Accommodations often take a backseat during the planning stages of a vacation. However, sometimes the places you stay can end up being the best part of your getaway. In Europe, travelers can reserve rooms in centuries-old hotels that have survived civil and world wars or were retreats for legendary fashion icons, authors and even the Queen of England. If you have marked Europe on your map for your next trip, these hotels will add even more intrigue to your vacation.
Grosvenor House, London | Built in the Roaring Twenties, this iconic England hotel was named after one of the original landowners dating back to the late 1600s. In time, it went from being London's first hotel with private bathrooms and running water to one of the most well-known landmarks in the city. Its location on Mayfair's Park Lane overlooking Hyde Park is a testament to its prestige. Before a 92-room add-on in the 1950s, the Grosvenor House served as the largest mess hall in England for U.S. officers during WWII. Travelers today can enjoy the results of the most recent restorations to the exterior and interior of the Grand Dame of Park Lane.
Hôtel Ritz, Paris | One of the most luxurious establishments in France, Hôtel Ritz is a destination in itself. The hotel was established by César Ritz of the prominent Ritz-Carlton Hotel Company, L.L.C., at the turn of the 20th Century. Like the Grosvenor House, this Parisian inn was a pioneer in modern conveniences, offering its guests electricity, telephones and separate bathrooms. Coco Chanel, Ernest Hemingway and other greats have spent time at the Hôtel Ritz and earned suites named after them. You may be hard-pressed to find the means to stay in the Imperial Suite, however - listed as a French national monument of its own.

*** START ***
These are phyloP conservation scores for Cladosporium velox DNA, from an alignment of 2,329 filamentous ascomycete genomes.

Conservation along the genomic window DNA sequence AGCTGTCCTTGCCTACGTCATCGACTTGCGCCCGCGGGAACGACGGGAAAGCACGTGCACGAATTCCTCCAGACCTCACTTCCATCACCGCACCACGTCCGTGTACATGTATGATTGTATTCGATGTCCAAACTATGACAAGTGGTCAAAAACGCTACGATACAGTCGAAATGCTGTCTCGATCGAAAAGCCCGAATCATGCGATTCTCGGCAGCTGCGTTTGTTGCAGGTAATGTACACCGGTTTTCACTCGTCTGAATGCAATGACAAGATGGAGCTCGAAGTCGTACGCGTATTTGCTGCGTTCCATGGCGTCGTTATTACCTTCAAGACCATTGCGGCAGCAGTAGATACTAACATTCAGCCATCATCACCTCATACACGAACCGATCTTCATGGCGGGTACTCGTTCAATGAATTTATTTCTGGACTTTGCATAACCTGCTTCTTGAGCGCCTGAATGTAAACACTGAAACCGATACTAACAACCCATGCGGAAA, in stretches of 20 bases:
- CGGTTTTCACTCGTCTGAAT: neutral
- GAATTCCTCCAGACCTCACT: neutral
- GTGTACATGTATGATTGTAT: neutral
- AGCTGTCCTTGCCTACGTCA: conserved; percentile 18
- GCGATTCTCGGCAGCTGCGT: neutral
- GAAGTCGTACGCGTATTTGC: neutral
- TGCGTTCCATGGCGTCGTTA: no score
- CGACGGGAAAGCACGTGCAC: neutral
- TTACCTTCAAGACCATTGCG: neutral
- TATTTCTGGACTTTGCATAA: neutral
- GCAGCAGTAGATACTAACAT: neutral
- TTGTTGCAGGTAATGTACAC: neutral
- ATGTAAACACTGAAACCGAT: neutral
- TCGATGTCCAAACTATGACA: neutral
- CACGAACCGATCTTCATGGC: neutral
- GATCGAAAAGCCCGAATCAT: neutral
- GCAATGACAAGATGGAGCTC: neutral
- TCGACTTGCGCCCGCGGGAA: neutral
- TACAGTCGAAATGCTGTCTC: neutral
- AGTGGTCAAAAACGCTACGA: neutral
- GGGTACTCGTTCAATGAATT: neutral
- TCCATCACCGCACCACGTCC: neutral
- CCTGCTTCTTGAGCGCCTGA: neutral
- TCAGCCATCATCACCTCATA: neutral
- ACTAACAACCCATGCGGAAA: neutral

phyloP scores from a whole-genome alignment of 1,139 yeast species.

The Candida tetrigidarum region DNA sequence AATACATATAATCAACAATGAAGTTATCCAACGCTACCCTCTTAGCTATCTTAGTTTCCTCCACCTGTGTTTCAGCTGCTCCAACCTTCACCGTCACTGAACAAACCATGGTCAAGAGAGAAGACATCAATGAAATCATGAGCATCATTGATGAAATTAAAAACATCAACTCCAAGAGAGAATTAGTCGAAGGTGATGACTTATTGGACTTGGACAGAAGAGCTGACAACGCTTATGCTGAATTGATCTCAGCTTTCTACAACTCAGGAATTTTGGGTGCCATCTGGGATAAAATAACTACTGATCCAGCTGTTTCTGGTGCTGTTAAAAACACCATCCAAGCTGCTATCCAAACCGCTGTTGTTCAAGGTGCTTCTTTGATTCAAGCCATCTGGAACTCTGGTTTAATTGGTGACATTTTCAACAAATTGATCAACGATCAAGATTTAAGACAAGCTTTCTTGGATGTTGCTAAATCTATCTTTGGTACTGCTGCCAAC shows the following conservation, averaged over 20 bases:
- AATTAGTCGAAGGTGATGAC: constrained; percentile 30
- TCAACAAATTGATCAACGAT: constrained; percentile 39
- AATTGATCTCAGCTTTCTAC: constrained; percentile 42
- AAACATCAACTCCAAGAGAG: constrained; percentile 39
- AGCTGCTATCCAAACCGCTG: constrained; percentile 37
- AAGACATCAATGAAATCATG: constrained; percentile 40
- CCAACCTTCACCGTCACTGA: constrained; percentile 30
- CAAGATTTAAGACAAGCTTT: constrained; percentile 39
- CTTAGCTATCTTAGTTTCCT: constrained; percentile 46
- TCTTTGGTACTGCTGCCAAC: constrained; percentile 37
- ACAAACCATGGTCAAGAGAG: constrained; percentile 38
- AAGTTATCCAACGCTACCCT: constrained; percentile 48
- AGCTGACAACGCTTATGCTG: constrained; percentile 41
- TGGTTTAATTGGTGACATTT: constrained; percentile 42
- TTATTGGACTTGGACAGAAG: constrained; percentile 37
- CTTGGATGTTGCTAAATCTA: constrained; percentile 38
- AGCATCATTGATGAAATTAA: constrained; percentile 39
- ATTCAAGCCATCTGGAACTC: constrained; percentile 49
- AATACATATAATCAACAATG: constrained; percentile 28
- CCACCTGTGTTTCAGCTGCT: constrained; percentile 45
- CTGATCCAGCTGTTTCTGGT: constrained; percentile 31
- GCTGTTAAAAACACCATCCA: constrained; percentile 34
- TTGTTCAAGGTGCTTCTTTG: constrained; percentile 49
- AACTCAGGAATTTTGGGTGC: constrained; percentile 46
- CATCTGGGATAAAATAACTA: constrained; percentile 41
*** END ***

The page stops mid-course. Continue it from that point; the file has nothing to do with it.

*The hotel is currently undergoing a massive renovation that has temporarily closed the doors to guests, meaning you might have to shelve your plans to stay here until its slated reopening in 2014.
Hotel Adlon Kempinski, Berlin | Nearly devastated by a fire that started during the final days of WWII, Hotel Adlon would not be the historic landmark it has become today without its colorful past. The hotel can be found on one of the main roadways in Berlin, Unter den Linden. At the time it opened in 1907, Hotel Adlon offered the most contemporary amenities available in Germany, like hot and cold running water and on-site laundry services. Its neoclassical and Baroque Revival architecture made the German hotel an elegant meeting place for social events attended by celebrities and public figures throughout the eras, such as Thomas Edison, Franklin Roosevelt and Albert Einstein. Today, it has remained a five-star escape for weary travelers.